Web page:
Marisa Chenery Author

 

 

Marisa Chenery

Marisa Chenery was always a lover of books, but after reading her first historical romance novel she found herself hooked. Having inherited a love for the written word, she soon started writing her own novels.

She now writes young adult books and erotic romances.

Marisa lives in Ontario, Canada, with her husband, four children, four grandchildren (she’s a young grandma at fifty) and five rabbits.

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Lady Knight Title:  Lady Knight

ISBN:  978-1-98865-917-6


Saxon Lady Ariel of Elmstead disguises herself as a boy and leads her father’s men to fight the Norman invaders. Her goal is to find the knight who left her with child the year before. Knowing nothing about him, not even his name, she hopes to meet him on the battlefield, which is all that is left to her.

During the battle of Hastings, Broc St. Ceneri takes a young Saxon boy as his hostage, and offers to train him as a knight. Granted Elmstead as his own, he intends to search for the woman he had met there and was not able to forget.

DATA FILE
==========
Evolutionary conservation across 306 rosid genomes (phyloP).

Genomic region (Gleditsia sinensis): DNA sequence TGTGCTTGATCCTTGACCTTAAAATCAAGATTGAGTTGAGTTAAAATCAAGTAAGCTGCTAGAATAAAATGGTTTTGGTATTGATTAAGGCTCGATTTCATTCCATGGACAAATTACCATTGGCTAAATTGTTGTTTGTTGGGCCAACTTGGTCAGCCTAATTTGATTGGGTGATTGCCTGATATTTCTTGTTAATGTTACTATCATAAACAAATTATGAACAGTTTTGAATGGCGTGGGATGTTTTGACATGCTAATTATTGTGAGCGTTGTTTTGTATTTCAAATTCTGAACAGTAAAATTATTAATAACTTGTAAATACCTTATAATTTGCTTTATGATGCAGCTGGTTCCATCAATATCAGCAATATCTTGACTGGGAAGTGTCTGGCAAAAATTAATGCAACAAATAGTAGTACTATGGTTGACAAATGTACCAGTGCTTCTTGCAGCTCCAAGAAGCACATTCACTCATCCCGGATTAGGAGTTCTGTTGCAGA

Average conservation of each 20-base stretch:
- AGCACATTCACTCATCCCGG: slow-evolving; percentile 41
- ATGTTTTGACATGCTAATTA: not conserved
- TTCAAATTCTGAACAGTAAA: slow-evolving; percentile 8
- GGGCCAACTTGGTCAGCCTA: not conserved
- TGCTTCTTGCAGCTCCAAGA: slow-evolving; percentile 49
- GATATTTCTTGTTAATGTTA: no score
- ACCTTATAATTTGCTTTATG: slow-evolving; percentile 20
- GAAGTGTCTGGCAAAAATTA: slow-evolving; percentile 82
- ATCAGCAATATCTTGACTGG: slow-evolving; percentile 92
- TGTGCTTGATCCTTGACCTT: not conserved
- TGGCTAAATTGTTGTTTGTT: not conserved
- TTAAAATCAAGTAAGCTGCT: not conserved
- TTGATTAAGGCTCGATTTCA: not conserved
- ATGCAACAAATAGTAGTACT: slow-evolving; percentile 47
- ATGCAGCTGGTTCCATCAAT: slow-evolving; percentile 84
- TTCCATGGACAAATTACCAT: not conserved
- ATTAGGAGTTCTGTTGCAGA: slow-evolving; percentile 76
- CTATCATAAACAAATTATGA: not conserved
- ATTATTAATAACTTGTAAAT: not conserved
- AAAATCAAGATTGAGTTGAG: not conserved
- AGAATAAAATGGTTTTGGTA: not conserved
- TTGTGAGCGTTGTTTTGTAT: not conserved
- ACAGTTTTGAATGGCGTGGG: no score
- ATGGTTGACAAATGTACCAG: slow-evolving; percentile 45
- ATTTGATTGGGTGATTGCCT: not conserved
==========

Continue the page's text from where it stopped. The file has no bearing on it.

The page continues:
With Broc unable to see through her disguise, Ariel must decide whether to risk all by revealing her secret, or say nothing and lose the man who owns her heart.

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Excerpt

The sun shone brightly as Ariel walked through the meadow. The heat of the day made her regret wearing her wool homespun gown. When she worked in the fields with the villagers, she could not bring herself to wear ones of better quality.

As thane of Elmstead, her father had taken great pride in administering to the villagers and serfs under him. All that had changed. Since her mother’s death two years before, Swein had withdrawn from much in his life.

At ten and eight, Ariel tried to take her father’s place. He still held the moots when disputes could not be settled among the villagers, but all else, he let her handle.

Ariel did not mind, for she had found herself more than capable of performing the job. The only thing she regretted—her father had pushed her out of his life and had practically built a wall around himself.